Below is a brief statement in support of a policy to give preference to Free/Libre Software tools in educational settings. The statement touches on pedagogy, culture, technical merit, and realpolitik.
We begin by discussing motivation. We assert that Behaviorist approaches, while seemingly efficient in the short term do not result in motivated learners. What does motivate learners? The triplet—autonomy, mastery, and a sense of purpose—recently popularized by Dan Pink yet grounded in the work of Khaneman, Deci, Ryan, Ariely, and many others (in the guise of frameworks such as Self Determination Theory, et al.) have demonstrable impact on motivation.
If we accept this premise, how do we achieve autonomy, mastery, and a sense of purpose? We will argue to that the choice of tools matters and that we can provide scaffolding for autonomy, mastery, and purpose by capitalizing on the inherent capacity in both teachers and learners through Free/Libre Software (See the definition of Free/Libre Software on the Free Software Foundation website).
Issues arising from learners using software on various digital devices (e.g. video-game consoles, personal computers, mobile phones) all stem from the same fundamental problem—learners are not routinely given the freedoms (and personal privacy) they need to use these tools for learning. Most learning “Apps” are self-contained and cannot be used outside of the content which the author/publisher has dictated. (Imagine a hammer that can only be used to strike a restricted set of nails into a restricted set of lumber. Without the freedom to study and modify their tools—which is not restricted in the physical world—the users of this hammer will not be able to improve upon and expand its uses.) Learners need the ability to apply tools to problems of their own choosing. Further, learners need the opportunity to explore the tools they use as learning possibilities, in and of themselves.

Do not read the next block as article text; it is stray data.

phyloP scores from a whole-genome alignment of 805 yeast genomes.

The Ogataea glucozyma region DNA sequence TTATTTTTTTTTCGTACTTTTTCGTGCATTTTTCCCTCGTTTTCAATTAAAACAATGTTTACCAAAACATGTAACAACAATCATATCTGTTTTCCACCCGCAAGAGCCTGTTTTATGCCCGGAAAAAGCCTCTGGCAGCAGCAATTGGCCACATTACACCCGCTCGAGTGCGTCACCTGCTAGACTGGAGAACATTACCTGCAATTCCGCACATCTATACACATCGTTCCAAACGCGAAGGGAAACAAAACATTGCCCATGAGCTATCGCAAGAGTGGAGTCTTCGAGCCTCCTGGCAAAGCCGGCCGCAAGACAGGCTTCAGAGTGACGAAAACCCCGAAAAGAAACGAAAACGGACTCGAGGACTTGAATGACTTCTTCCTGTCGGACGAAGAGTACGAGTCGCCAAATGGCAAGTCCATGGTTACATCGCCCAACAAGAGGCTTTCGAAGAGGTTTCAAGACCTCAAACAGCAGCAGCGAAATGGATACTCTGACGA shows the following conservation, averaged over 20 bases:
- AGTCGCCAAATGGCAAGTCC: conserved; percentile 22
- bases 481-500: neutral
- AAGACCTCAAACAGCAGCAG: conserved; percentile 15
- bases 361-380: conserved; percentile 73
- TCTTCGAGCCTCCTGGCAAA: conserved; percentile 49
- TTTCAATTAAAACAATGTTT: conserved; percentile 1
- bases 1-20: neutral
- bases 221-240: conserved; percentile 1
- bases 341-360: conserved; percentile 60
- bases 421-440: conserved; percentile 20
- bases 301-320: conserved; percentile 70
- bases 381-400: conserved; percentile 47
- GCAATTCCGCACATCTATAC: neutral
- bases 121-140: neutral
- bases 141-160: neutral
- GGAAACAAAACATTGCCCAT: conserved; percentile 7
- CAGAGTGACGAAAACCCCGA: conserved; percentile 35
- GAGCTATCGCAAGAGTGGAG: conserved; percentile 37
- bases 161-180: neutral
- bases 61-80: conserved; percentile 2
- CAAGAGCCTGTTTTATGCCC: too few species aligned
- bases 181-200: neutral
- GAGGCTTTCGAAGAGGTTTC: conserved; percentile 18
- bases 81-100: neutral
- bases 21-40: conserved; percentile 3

All software and hardware has the potential to be a learning tool. However, the software and hardware being distributed to the public is too often locked down with restrictions that prevent them from being used as such. In order for learning to happen, the technology tools need to be free in the “liberty” sense of the word. Students could, for example, learn much about math, science, logic, and more from even frivolous software and hardware games if—and only if—students are given the freedom, as well as the means, to (1) use, (2) share freely, (3) study, and (4) modify and redistribute modifications of all the software and hardware they use.
As educators, we have an ethical obligation to empower the next generation with the powerful ideas that are the driving force for the technology that they use today. As a nation, we have an ethical obligation to empower our educational institutions with the freedoms that they need to take control over how their technology works. What the public education system in America needs is Free/Libre Software.
Hardware and software tools that respect the freedom and privacy of its users empower teachers and learners to explore and study their technology, thus allowing them to learn how it works. It also allows them to modify their technology, thus allowing them to have a say in what the technology does—how it works in the classroom. (An aside on privacy: while proprietary cloud services are convenient, it is unrealistic to expect a young child to make informed decisions about sharing their personal information online. We are forcing children into potentially compromising situations when we defer to these services.)